Ethically sourced gems

Last Updated: 25th Jan 2019

Ethically sourced gems

We have been trading coloured gems stones for more than thirty years now and in this time a lot has changed for the better.

Demand has risen significantly and, fotunately, so has the awareness for ethically produced gems.

In the 1980ies, when we asked our brokers in various Asian and African countries to accompany us on visits to the lapidary workshops of our suppliers, because we wanted to check on working conditions, we got funny looks and were basically met with incomprehension.

Today "best practice", "ethical sourcing" and "due diligence" are topics which are being discussed in every trade magazine and on every international conference. Organisations like ICA (International Colored Gemstone Association), in collaboration with the United Nations Interregional Crime and Justice Research Institute (UNICRI), work out guidelines to improve transparency, working conditions and sustainability in the gem industry.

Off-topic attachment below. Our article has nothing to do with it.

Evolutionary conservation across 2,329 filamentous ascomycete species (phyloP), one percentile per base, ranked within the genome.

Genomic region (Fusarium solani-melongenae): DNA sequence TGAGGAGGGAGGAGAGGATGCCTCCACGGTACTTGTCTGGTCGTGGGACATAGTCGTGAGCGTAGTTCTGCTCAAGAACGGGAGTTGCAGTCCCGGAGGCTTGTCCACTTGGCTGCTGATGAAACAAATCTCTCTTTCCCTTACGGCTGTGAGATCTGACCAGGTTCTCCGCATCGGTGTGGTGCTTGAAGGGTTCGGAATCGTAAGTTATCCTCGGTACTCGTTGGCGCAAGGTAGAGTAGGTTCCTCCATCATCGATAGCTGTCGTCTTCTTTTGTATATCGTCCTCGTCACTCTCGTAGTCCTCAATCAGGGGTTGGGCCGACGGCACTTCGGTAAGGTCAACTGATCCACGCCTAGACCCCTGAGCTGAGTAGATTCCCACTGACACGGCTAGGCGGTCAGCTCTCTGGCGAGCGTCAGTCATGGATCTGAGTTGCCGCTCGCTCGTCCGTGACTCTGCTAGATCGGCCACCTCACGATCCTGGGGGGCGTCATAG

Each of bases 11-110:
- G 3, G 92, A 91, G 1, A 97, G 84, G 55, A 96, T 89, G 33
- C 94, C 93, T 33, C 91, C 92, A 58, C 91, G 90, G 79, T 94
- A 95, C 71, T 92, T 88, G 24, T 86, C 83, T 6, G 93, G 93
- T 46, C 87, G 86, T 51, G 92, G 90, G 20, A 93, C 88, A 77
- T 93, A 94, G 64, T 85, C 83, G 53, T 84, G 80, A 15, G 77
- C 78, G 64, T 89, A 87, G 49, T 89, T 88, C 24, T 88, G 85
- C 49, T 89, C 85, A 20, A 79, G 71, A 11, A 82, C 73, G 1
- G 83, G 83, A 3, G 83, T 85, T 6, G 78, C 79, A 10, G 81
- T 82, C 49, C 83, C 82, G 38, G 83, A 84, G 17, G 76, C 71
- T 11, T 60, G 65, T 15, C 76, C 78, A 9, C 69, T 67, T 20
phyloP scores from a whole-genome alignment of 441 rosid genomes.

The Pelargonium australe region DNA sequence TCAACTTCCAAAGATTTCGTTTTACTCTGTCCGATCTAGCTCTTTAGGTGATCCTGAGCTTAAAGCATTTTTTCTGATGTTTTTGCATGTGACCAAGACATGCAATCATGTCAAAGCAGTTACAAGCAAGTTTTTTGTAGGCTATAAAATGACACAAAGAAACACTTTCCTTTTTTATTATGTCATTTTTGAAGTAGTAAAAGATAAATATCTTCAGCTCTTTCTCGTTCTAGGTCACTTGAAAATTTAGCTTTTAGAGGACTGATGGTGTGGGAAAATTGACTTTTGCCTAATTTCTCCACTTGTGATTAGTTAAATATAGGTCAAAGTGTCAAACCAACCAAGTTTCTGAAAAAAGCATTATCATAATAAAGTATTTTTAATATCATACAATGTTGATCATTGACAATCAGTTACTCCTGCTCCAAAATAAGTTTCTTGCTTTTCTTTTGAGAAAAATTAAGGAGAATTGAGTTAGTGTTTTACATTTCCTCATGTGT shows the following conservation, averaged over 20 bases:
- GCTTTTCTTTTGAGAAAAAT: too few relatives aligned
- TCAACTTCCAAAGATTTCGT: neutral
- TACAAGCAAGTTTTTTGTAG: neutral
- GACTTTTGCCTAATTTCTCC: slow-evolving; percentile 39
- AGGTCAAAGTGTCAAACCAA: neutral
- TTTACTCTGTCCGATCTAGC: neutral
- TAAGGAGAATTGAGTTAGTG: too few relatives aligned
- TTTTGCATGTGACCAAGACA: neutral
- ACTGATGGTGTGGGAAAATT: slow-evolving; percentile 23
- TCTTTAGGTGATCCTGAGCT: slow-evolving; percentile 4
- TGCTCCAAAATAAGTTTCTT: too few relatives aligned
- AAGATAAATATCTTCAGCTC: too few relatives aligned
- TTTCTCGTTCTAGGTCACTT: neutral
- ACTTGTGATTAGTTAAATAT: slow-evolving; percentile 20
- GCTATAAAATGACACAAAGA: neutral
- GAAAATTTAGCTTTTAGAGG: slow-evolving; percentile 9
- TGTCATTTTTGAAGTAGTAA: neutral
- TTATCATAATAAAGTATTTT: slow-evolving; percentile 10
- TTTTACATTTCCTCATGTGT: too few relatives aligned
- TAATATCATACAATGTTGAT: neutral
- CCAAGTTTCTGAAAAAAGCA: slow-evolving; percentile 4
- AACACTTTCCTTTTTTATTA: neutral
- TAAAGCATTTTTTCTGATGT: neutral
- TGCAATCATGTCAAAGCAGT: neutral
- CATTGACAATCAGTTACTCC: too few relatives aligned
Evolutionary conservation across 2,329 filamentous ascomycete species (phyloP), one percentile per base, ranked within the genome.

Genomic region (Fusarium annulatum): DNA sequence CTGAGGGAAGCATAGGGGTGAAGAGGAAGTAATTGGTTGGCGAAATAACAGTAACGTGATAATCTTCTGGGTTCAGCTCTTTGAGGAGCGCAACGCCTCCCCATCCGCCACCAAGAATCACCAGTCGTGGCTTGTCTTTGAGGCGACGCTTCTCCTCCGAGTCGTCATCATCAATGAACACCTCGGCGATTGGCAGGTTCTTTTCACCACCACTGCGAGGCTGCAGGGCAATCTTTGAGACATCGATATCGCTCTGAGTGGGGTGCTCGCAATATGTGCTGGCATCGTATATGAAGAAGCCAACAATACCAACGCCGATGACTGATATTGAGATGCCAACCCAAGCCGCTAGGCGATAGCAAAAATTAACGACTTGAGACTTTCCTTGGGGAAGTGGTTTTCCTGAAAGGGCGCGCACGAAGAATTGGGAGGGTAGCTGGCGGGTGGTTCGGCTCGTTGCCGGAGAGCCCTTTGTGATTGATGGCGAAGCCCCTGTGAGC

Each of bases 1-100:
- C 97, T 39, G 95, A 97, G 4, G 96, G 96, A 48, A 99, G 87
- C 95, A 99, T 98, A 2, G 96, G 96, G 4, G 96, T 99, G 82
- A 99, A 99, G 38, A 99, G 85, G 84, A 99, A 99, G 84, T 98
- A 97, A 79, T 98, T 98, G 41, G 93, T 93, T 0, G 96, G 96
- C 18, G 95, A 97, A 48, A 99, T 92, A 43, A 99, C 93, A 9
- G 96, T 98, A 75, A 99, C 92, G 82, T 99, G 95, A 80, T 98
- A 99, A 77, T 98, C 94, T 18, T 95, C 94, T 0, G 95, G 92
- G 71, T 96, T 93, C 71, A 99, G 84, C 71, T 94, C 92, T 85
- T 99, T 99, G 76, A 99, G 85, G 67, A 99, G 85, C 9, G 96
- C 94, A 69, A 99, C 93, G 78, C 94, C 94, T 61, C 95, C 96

More and more companies, from mining giants to cutters, traders and jewellers, join the movement and strive to achieve ethical correctness.

This is not an easy task, mind you! It is estimated that 75 to 80% of all coloured gems are produced by artisanal small scale mining. Thus it is rather difficult to improve transparency and fair trade practices. However, we do register significant progress. More and more companies, from mining giants to cutters, traders and jewellers, strive to achieve high ethical standards. Organisations like the above-mentioned ICA commit their members to a strict code of ethics and associations like the Responsible Jewellery Council register more than 1000 members worldwide.

Surprisingly for many, the few truly large companies in the mining industry are in the forefront and set an example when it comes to due diligence and best practice. Mining giants, like e.g. Gemfields and Fura, spend millions on schools and training facilities, hospitals and health centers and the improvement of local infrastructure. They invest in the improvement of eletricity supply and telecommunication, build roads and bridges, found and support farming and environmental projects, grant scholarships for university students and recruit up to 95% of their employees from the local populations.




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